Researchers at the UCLA Eli and Edythe Broad Center of Regenerative Medicine and Stem Cell Research secured $4.6 million in grant money from the California Institute for Regenerative Medicine (CIRM). The grant will contribute to support a phase I clinical trial of a novel treatment for advanced sarcomas and other cancers with a specific tumor marker called NY-ESO-1.
The study will be used to test a therapeutic approach that genetically engineers each patient’s own blood-forming stem cells to produce cancer-fighting immune cells called T cells.
Led by UCLA’s Jonsson Comprehensive Cancer Center, the phase I clinical trial evaluates the safety and feasibility of administering NY-ESO-1 TCR (T cell receptor)engineered peripheral blood mononuclear cells (PBMC) and peripheral blood stem cells (PBSC) after a myeloablative conditioning regimen to treat patients with cancer that has spread to other parts of the body. The conditioning chemotherapy makes room in the patient’s bone marrow for new blood cells (PBMC) and blood-forming cells (stem cells) to grow. Giving NY-ESO-1 TCR PBMC and stem cells after the conditioning chemotherapy is intended to replace the immune system with new immune cells that have been redirected to attack and kill the cancer cells and thereby improve immune system function against cancer.
The interventional study will include 12 participants. The estimated study completion date is September 2022.
Engineering T cells with cancer-fighting receptors is already a promising area of cancer research. This method — known as adoptive T cell immunotherapy — typically involves collecting T cells from the circulating blood of patients with cancer, genetically engineering the T cells in the lab with a cancer-finding receptor and transfusing the modified cells back into the patient. This produces a short-term immune response that effectively reduces cancer cells. However, adoptive T cell immunotherapy has limitations: people with cancer might not have enough T cells for the approach to work and once transplanted back into patients, the number of modified T cells declines over time since they cannot self-renew and often the cancer recurs.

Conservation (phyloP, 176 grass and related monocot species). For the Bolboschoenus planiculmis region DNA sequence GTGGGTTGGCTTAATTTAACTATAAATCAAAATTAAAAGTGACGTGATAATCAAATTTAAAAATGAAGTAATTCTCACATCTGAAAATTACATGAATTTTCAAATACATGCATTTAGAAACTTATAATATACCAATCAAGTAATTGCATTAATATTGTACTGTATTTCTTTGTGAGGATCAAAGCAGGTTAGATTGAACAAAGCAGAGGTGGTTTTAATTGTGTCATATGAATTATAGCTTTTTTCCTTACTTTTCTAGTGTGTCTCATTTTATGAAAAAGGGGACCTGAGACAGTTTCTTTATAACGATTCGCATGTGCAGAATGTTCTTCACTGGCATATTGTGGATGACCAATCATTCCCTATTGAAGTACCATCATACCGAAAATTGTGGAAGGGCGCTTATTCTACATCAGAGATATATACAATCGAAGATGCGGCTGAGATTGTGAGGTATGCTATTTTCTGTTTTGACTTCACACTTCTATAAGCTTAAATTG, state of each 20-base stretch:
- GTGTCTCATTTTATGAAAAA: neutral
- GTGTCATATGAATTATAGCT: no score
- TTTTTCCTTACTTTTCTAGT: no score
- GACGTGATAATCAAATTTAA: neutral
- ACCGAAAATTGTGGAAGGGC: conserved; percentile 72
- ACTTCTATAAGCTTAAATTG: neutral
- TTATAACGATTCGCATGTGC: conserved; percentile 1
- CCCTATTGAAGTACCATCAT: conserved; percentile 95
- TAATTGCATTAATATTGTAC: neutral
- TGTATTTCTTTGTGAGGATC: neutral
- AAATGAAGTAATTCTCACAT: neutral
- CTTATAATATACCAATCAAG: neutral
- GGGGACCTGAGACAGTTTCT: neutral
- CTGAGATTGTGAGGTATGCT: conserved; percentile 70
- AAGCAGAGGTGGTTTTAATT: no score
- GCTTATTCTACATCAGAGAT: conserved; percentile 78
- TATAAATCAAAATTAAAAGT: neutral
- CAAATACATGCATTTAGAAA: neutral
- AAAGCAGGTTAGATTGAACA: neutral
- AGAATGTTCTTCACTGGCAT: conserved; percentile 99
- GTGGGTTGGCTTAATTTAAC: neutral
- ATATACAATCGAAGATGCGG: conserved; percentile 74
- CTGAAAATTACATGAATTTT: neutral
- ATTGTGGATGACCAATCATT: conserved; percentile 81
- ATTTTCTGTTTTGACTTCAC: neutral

This trial will use positron emission tomography (PET) scanning, which is a noninvasive imaging technology that scans for diseases in the body and shows how organs and tissues are functioning. Each trial participant will undergo regular scans to track the engineered blood-forming stem cells and T cells to make sure the cells function as intended. If the cells behave abnormally, a drug can be administered to kill only the engineered cells. This part of the trial helps to ensure the safety of the patients.
This treatment platform is already being deployed in a related trial focused on multiple myeloma, which launched in September 2017 and is led by Ribas, who is also Director of the UCLA Parker Institute for Cancer Immunotherapy. That trial is funded by a $20 million grant from CIRM and support from the UCLA Broad Stem Cell Research Center. CIRM has been supporting Ribas’ work since 2008, beginning with a $3.07 million New Faculty Award that enabled him to develop the technology to deliver T cell receptor genes into blood-forming stem cells.
Directed by Dr. Theodore Scott Nowicki in collaboration with Dr. Antoni Ribas, the trial will test a therapeutic approach that genetically engineers each patient’s own blood-forming stem cells to produce cancer-fighting immune cells called T cells.
Sarcomas account for one percent of all adult cancers and 15 percent of all pediatric cancers diagnosed annually in the United States. They generally fit into one of two categories: soft tissue sarcomas, which begin in fat, muscle, nerves, blood vessels and other connective tissues; and osteosarcomas, which begin in bones and are often diagnosed in children, teenagers and young adults. Between 25 to 50 percent of sarcoma patients treated with conventional methods (surgery, radiation and chemotherapy) go on to develop metastatic disease, meaning the cancer spreads to other parts of the body. Patients with metastatic sarcoma have very few treatment options, none of which has been proven to increase survival.
“Sarcomas are difficult to treat because of their rarity and diversity–the cancer has more than 50 distinct subtypes,” said Nowicki, a fellow physician in the UCLA David Geffen School of Medicine division of pediatric hematology/oncology and a Pediatric Scientist Development Program Scholar. “Conventional treatments such as chemotherapies target tumors, and despite decades of research, a single therapy that works across all sarcoma subtypes has not been developed. Immunotherapies hold promise in treating this cancer because they can empower the immune system to fight many different subtypes of the disease.”